Getting started with methotrexate injections

westkip
westkip Member Posts: 5
edited 18. Dec 2013, 07:13 in Young people's community
Hi I am posting on behalf of my 12 year old daughter. She was just diagnosed in August this year with juvenile arthritis. She has had a number of joint injections and has taken oral methotrexate. For a number of reasons she has started methotrexate injections three weeks ago. She currently attends the children's hospital to have these, and unfortunately it appears that transferring this to a community nurse is not an option. So the hospital suggested last week that she learns to do it herself. She feels that she would like to be able to do this, but currently can't imagine ever being able to manage it. As it is less than 4mths since her initial diagnosis she has had a lot to come to terms with, and she feels that this is a huge responsibility to take on and she is scared. I was wondering if anyone had experience of managing these injections around this age, or has any tips/suggestions to try and support her move forward with it.

Comments

  • charleeh
    charleeh Member Posts: 173
    edited 30. Nov -1, 00:00
    Hi,
    I am 22 and had arthritis since I was 17.

    I stared on oral methotrexate at a high dose and was changed over to injections as they can have a better affect as they get in your system better (you don't lose any in the gut).

    It is the smallest needle I have ever had and when you do it yourself it doesn't hurt as much as someone else doing it!!! So that is something positive to tell your daughter :)

    The main benefit for me was that I didn't feel sick with the injection - so that's a big plus side too.

    I have arthritis in my hands and find it hard to use them when in flare but I was able to inject myself with ease. The caps can be a little stiff to pull off but my nurses gave me a cap-puller-offer that the metroject manufacturer had sent them which helped a great deal.

    I hated the sight of needles when I started, in fact I couldn't even watch the nurse do mine, but I watched her a few times and realised it hurts more if your eyes are shut as you have nothing but the feeling of the needle to focus on if that makes any sense?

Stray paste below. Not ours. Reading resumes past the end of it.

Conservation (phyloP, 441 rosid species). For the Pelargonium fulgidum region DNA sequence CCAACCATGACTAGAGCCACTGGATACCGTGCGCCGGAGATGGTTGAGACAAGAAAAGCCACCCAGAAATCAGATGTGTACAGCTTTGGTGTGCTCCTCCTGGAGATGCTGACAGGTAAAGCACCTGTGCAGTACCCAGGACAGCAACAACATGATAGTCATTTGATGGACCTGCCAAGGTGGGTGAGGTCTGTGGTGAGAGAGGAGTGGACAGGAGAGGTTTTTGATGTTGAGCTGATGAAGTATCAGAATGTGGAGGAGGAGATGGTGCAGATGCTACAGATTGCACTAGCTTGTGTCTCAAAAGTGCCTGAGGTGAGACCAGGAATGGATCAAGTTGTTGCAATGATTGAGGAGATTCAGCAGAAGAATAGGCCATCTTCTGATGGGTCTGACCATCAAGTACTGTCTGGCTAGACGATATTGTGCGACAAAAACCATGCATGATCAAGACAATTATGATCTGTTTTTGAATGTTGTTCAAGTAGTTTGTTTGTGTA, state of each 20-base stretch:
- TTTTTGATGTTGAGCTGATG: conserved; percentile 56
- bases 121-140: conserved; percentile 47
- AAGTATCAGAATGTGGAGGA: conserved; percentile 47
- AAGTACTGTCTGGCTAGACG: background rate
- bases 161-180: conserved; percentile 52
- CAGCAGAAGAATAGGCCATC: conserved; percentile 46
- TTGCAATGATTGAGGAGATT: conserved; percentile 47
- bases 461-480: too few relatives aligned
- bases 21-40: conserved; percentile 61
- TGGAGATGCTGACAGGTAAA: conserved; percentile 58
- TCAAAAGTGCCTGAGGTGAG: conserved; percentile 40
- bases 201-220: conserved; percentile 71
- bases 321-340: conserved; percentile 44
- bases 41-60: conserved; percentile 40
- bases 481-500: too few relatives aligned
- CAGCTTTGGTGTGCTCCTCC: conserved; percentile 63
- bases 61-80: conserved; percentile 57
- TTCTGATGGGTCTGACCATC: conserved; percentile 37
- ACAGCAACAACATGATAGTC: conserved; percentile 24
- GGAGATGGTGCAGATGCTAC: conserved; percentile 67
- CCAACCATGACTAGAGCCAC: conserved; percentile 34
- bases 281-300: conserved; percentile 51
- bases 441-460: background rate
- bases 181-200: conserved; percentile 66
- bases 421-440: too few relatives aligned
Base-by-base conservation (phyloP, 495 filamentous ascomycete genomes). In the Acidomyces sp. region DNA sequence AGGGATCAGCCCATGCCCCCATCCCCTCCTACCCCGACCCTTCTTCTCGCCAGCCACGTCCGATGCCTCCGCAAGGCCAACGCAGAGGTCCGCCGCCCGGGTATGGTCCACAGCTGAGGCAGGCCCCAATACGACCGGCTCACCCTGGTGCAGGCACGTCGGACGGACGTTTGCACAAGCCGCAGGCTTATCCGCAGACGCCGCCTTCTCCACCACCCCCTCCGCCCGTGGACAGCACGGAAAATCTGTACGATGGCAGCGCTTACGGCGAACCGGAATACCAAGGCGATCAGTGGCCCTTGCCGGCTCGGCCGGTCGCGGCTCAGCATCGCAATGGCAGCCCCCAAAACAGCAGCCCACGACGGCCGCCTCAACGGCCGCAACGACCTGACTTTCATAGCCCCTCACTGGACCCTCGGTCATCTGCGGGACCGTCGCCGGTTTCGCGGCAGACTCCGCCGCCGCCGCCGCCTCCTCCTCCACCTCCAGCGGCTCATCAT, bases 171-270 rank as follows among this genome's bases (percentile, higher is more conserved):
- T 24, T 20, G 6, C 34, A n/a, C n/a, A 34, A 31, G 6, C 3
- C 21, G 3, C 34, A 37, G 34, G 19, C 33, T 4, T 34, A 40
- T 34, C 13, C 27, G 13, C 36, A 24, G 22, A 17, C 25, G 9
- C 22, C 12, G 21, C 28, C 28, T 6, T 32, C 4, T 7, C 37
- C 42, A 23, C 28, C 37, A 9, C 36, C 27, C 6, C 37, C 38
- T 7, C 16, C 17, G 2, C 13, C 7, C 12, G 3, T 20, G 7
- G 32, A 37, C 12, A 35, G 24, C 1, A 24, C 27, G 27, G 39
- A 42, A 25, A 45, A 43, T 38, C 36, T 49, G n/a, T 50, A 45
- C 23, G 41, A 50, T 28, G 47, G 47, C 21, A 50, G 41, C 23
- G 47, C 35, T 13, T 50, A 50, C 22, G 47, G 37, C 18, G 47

If you just hold the sealed needle in the packet and have a good look at it, you soon realise it is very very tiny.
    A bonus is that it is a subcutaneous injection, which goes into a fatty part not a vein - I found that my fear of needles was actually a fear of blood! I still don't like watching an injection in my vein (blood test or drip) etc but I could quite comfortably manage the self injections.

    The method I was told was to pinch an inch of skin on my thigh and put the needle in - doing it yourself you have more control, you simple feel a bit of a pop and then the needle slides in and you don't feel anything at all. ( and I am a bit of a wimp when it comes to needles).
    Sometimes I had my skin go a bit yellow but it fades fast, it's just as I was pale and you could see the methotrexate in my thigh.

    I hope this helps anyway.

    Sorry to waffle on!

    I hope your daughter feels better soon - when I was settled on mehotrexate when I was first diagnosed it seemed to work a miracle for a couple of years!

    Best wishes,
    Charleeh Xx
  • BluesWalk
    BluesWalk Member Posts: 48
    edited 30. Nov -1, 00:00
    I took methotrexate for a short while both tablets and injections. I don't have kids as in only 24 but I would just say try and make it a positive experience like be really happy almost celebrating how brave she is etc. Maybe even get a present or something for those initial weeks.

    I tho k its just the thought of it that is the most terrifying. Once she realises a pinch on the arm is more painful should be good. Hope this helps xD
  • Sezeelson
    Sezeelson Member Posts: 133
    edited 30. Nov -1, 00:00
    Hiya,

    I started on methotrexate injection at about the age of 6/7 and have been on and off it till now (21). I'm now on enbrel which I have been injecting since 16.

    Have you spoken to your nurse about training you to do the injection? My mum did all mine at home after the first injection and tutorial whithout a hitch.

    You could start this way, and gradually pass over the responsibility of it to her as she becomes more comfortable with it? It can be tough but it will probably help her to know she has control over her injections.

    Definitely recommend doing the injection before some sort of exercise such a running or playing and try to avoid doing it before sleeping, it made me feel horrible and gave me the munchies :lol:

Who's Online

5
5 Guests